Drinks with Lanie Bayless

“I just got a text that this might be the last week for strawberries,” laments Lanie Bayless as an electric pink cocktail lands between us on the bartop at Bar Sótano. It’s 5 o’clock on a muggy summer Friday, and as doors open for service, the cool subterranean space comes alive with thirsty Chicagoans. “This is my favorite cocktail right now—it’s essentially just a smash, with Bayless garden lemon verbena, tequila, lime and Aperol, but it’s so good,” she says. From the “fruit stand” section of the menu, the cocktail tastes as vibrant as it looks, with sweet late-season strawberries dancing off the herbaceous flavor of fresh-picked lemon verbena. Summer in liquid form.

As would happen in any of the best Mexican cocktail bars, fresh, seasonal fruits, veggies and herbs take top billing in the cocktails at Sótano, the lively bar tucked beneath James Beard award-winning Frontera Grill, fast-casual torta favorite Xoco and Michelin-starred Topolobampo. Bayless serves as spirits director for all four restaurants plus West Loop hotspots Cruz Blanca and Leña Brava, where she makes bold cocktails that blend flavors from South of the border with seasonal local ingredients. Drinks like the tequila-based Mango Chamoy, inspired by the popular street snacks consumed in Mexico, or the Poleo Negroni with mezcal, housemade Mexican herb vermouth and Campari, are examples of such prowess. I sip an Hoja Santa Spritz, from the “fresh and revitalizing” section of the drinks menu as Bayless shares her personal story.

The warm, bright-eyed 28-year-old was born and raised in Chicago, is a musical theater buff and confesses jokingly that she’s a terrible cook, despite being the daughter of famed chef Rick Bayless. Yet, the spritz at Sótano—an earthy blend of mezcal, Angostura bitters, cava, Topo Chico and hoja santa (a dry Mexican herb with hints of peppery herbaceousness)—evinces her natural penchant for flavor development. After spending years in her family’s restaurants and holidays in Oaxaca, sprucing up a whiskey cocktail with guajillo chiles or adding Mexican herbs to a summer spritz seems like second nature.

Yet despite growing up in such a food-centric family (mom Deann oversees the front-of-house for the Frontera family, and Lanie herself did a few front desk stints when she was a teenager), pursuing a career in the restaurant biz was not part of her original plan. Instead, she wanted to be an actress, so after high school, she packed her bags for New York City. “I had a whole other life in a different world,” she says. “I was living in New York and doing theater school and was loving it. But I soon realized I was very lonely. I grew up always having a million people around, and I really missed that, so right away I went and worked in a restaurant. It made me realize hospitality was really what I loved and what I was meant to do.”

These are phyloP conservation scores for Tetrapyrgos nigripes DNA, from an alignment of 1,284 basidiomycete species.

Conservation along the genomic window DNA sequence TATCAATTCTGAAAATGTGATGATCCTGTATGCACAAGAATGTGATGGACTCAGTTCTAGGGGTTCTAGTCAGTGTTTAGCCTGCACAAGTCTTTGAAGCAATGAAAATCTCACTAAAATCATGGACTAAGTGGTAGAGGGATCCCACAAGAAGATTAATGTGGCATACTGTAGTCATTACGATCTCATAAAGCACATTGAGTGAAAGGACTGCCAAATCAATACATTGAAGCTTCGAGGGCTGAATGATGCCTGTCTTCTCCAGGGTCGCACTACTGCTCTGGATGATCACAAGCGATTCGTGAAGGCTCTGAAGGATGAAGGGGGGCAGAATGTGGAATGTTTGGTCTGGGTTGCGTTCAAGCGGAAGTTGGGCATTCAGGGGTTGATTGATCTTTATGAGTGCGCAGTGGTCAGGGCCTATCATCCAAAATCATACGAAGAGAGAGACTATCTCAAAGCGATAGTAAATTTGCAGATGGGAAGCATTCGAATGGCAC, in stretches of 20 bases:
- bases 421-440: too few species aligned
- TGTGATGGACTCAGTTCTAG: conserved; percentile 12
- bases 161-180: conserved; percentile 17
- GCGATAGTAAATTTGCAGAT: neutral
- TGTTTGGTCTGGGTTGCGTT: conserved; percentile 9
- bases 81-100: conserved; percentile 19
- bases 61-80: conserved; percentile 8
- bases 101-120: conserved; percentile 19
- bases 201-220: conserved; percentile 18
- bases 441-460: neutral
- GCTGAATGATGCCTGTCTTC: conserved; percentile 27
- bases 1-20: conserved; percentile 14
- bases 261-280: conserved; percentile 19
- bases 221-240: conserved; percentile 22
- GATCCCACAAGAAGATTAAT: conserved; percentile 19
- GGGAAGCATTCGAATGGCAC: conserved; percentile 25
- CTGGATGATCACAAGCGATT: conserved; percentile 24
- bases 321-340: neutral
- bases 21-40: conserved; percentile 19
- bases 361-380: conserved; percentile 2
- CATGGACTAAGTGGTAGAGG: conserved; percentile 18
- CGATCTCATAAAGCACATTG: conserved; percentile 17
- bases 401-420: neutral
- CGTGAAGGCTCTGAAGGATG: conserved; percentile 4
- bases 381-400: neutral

Bayless worked as a hostess in restaurants like Daniel Boulud’s DBGB, Hill Country BBQ, and Cosme in New York, until one day in 2015 when her parents visited her with an offer: They were opening a new restaurant in Chicago’s booming West Loop called Leña Brava and wondered if she’d be interested in coming home to rejoin the family business. She had reservations. “There are so many kids who work for their family because it’s easy,” she says. “That’s the opposite of who I am, to my core! I also don’t love the spotlight, but I work every day to combat both of those.”

The pull to get into a creative role within the family business proved too strong to ignore, so she moved back to the city with her now-husband Kevin Sullivan to open Leña Brava in 2016. She wanted to have the largest mezcal list in the city. “I’ve always had a soft spot for mezcal and Oaxaca in particular, as I’ve spent every Christmas of my life there,” she says. “I remember going to palenques (or distilleries) when I was very, very young. I was lucky to come into the bar with first-hand knowledge.”